Intersections – Cedar Rapids

a civility project of the Interfaith Alliance of Iowa

Theology as Advocacy on Death Row: The Story of Kelly Gissendaner




McCormick Theological Seminary


FEBRUARY 2, 2018

11:45 am – 1:00 pm
310 Fifth Street SE, Cedar Rapids

$10 per person (payable at the door) — includes lunch

Jennifer McBride was a theology professor and close friend of Kelly Gissendaner, the only woman on Georgia’s death row, until Kelly’s execution on September 30, 2015. As a leading activist in the international #kellyonmymind campaign, McBride tells the story of advocacy for Kelly and discusses the vital role of public theology in the campaign.

Dr. Jennifer M. McBride is Associate Dean of Doctor of Ministry Programs and Continuing Education and Assistant Professor of Theology and Ethics at McCormick Theological Seminary in Chicago. Prior to McCormick, McBride served as the Board of Regents Endowed Chair in Ethics and Assistant Professor of Religion at Wartburg College, an ELCA church related school in Iowa (2011-2016), and was a Postdoctoral Fellow in the Initiative in Religious Practices and Practical Theology at Emory University (2008-2009). At Emory’s Candler School of Theology she served as Program Director for the Atlanta Theological Association’s Certificate in Theological Studies at Metro State Prison for Women (2009-2011).

McBride is author of The Church for the World: A Theology of Public Witness (Oxford University Press, 2011) and co-editor of Bonhoeffer and King: Their Legacies and Import for Christian Social Thought (Fortress Press, 2010). She is president of the International Bonhoeffer Society – English Language Section and has served on its Board of Directors since 2008. Her work has appeared in popular publications like The Christian Century and and has been featured in the New York Times.

Central to McBride’s teaching and research is the interaction of scholars and practitioners, a methodology that is implemented in her recent book, Radical Discipleship: A Liturgical Politics of the Gospel (Fortress Press, 2017). As a Virginia Seminar Writing Fellow through the University of Virginia’s Project on Lived Theology, McBride spent a year as a full time participant-observer at the Open Door Community, an intentionally interracial, residential Christian activist and worshipping community in Atlanta, Georgia, that has been engaged in mercy and justice work on behalf of the homeless and prison populations for thirty-five years. Her book is rooted in her experiences teaching theology in a women’s prison and participating in the Open Door Community.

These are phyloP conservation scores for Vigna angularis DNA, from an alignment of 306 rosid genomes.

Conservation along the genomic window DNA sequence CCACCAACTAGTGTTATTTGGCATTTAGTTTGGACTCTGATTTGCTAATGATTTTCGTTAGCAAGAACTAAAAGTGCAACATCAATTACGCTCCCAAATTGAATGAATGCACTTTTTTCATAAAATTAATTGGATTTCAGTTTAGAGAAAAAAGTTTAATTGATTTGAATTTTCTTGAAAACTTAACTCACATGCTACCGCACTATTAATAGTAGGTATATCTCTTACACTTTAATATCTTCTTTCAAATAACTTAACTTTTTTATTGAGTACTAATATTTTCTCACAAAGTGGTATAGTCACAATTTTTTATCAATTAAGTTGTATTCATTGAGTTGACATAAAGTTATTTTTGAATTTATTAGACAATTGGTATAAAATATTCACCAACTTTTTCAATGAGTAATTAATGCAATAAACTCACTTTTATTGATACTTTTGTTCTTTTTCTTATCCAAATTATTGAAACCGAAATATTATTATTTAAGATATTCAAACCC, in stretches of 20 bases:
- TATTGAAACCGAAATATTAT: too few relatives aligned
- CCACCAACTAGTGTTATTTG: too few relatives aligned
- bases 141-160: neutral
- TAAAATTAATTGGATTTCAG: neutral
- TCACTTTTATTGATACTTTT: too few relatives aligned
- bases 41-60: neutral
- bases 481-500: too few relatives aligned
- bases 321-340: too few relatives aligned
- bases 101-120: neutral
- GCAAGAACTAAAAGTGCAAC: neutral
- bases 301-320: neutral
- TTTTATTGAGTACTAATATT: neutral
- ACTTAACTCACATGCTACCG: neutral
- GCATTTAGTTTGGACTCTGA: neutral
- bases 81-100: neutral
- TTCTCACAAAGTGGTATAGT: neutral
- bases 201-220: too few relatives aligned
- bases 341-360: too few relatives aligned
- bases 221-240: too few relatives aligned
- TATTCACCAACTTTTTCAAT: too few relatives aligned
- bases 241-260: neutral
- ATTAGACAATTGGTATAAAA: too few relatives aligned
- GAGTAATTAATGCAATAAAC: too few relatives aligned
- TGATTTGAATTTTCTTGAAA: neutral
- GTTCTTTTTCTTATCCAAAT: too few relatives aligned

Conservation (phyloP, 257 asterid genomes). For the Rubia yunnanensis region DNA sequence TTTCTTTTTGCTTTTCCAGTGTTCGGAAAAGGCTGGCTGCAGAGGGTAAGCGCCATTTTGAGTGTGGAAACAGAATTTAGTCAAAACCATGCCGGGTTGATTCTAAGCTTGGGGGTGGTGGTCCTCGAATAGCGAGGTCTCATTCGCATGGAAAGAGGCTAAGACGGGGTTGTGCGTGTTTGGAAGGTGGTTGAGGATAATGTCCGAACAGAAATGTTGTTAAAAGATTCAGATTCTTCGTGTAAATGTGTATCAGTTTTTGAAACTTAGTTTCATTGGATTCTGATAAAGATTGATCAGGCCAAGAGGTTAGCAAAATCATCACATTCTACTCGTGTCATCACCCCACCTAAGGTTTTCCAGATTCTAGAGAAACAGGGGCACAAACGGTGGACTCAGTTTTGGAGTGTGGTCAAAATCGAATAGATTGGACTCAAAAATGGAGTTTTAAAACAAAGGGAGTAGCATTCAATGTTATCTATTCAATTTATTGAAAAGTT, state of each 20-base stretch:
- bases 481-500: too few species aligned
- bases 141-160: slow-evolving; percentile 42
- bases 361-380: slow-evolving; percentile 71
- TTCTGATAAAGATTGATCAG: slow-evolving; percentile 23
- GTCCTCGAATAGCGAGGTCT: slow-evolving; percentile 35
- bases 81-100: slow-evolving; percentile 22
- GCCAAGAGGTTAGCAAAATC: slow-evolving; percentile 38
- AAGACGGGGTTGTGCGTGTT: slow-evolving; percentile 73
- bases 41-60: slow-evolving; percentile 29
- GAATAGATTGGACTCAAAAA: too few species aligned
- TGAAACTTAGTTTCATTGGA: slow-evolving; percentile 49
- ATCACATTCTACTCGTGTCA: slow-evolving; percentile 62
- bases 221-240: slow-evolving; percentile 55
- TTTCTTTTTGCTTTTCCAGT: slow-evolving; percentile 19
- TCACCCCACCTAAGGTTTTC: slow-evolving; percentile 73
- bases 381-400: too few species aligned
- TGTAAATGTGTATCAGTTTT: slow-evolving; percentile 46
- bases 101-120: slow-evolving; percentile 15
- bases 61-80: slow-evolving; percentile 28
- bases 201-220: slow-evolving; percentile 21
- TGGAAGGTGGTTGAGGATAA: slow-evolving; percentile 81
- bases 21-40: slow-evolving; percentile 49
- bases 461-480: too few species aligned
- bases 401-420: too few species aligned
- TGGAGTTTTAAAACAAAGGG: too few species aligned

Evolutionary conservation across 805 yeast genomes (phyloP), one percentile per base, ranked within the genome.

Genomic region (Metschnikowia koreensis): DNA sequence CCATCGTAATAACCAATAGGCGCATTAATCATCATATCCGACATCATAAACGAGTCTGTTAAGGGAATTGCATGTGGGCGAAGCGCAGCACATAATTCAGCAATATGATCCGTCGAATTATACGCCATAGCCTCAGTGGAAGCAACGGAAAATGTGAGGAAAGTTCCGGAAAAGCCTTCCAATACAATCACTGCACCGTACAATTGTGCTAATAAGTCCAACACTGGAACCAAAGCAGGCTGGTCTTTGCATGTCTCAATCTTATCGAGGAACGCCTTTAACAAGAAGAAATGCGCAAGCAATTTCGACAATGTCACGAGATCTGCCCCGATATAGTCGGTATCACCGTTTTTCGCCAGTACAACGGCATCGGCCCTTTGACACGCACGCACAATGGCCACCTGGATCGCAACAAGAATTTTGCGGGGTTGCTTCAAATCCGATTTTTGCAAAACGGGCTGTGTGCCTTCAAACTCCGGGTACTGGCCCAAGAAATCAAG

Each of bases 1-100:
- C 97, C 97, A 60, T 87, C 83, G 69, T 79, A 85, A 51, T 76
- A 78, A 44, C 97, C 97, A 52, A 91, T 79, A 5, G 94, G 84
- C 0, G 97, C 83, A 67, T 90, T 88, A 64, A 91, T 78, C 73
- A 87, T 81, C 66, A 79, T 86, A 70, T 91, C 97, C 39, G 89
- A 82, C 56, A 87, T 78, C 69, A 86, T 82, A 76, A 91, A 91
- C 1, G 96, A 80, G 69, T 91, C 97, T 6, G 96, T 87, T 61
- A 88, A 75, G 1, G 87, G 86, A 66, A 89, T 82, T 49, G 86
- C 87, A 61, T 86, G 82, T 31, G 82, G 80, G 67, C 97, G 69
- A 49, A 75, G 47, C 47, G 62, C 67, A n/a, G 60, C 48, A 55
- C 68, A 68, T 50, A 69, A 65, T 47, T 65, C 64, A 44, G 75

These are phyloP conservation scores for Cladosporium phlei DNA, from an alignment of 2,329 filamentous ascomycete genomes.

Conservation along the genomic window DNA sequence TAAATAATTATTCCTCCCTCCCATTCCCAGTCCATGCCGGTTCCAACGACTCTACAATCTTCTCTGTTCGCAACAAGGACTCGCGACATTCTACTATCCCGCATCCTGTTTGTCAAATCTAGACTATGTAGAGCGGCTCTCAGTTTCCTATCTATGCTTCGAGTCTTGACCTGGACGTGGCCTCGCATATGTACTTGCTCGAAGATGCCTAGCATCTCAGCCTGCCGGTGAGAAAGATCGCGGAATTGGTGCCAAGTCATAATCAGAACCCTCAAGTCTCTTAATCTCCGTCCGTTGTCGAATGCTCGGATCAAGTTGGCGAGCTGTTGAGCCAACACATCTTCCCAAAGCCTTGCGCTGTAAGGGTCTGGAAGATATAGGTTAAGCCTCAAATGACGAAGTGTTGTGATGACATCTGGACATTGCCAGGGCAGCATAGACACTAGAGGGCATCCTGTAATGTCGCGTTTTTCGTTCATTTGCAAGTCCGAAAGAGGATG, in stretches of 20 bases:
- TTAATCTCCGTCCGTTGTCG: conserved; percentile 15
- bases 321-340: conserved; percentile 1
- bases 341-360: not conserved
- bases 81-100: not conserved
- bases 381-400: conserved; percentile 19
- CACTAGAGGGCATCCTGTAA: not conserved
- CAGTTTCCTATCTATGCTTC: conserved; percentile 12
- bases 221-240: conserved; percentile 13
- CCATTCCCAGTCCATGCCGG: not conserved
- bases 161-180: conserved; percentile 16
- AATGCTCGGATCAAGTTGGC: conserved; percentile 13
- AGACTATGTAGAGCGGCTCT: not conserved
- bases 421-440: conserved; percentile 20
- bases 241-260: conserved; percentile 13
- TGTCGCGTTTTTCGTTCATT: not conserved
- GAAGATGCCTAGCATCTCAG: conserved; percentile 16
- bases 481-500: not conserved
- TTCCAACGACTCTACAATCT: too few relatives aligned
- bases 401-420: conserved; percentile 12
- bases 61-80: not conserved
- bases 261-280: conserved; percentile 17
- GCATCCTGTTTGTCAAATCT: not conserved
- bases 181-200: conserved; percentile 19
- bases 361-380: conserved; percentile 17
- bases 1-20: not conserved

Please email or call 319.364.6148. If you make a reservation and are unable to attend, payment for your reservation is appreciated if you do not cancel by the Tuesday deadline.

Yes, there really is such thing as a free lunch!

lunchonusWe are rewarding you for bringing guests to Intersections! All you need to do is RSVP by the Tuesday prior to the luncheon as you’ve always done and include the name(s) of the person(s) you’ve invited to attend. Once five people new to Intersections have attended an educational luncheon upon your invitation, we’ll waive your fee for one Intersections (a $10 value)! And another perk: each guest dines at no cost on their first visit! The best part is, we’ll keep track of your guest attendance list for you, so no punch cards to keep track of or tickets to remember! Please feel free to contact Kristin with any questions: 515.279.8715 or Who are you going to invite?

Who should be attending Intersections?
We want Intersections to reach more people in the greater Cedar Rapids area. And, we need your help! Please consider inviting a couple of friends (or more!) to attend Intersections with you. Make sure you give us their names when you make your reservation. Thank you for your help!

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You can now find Intersections on Facebook. We will have updated info on speakers for the coming months. Reservations will still need to be made by email or phone.

Intersections is a monthly gathering of the Interfaith Alliance of Iowa in Cedar Rapids. An opportunity to learn, to participate in civil dialogue, and to discuss issues at the intersection of religion and politics.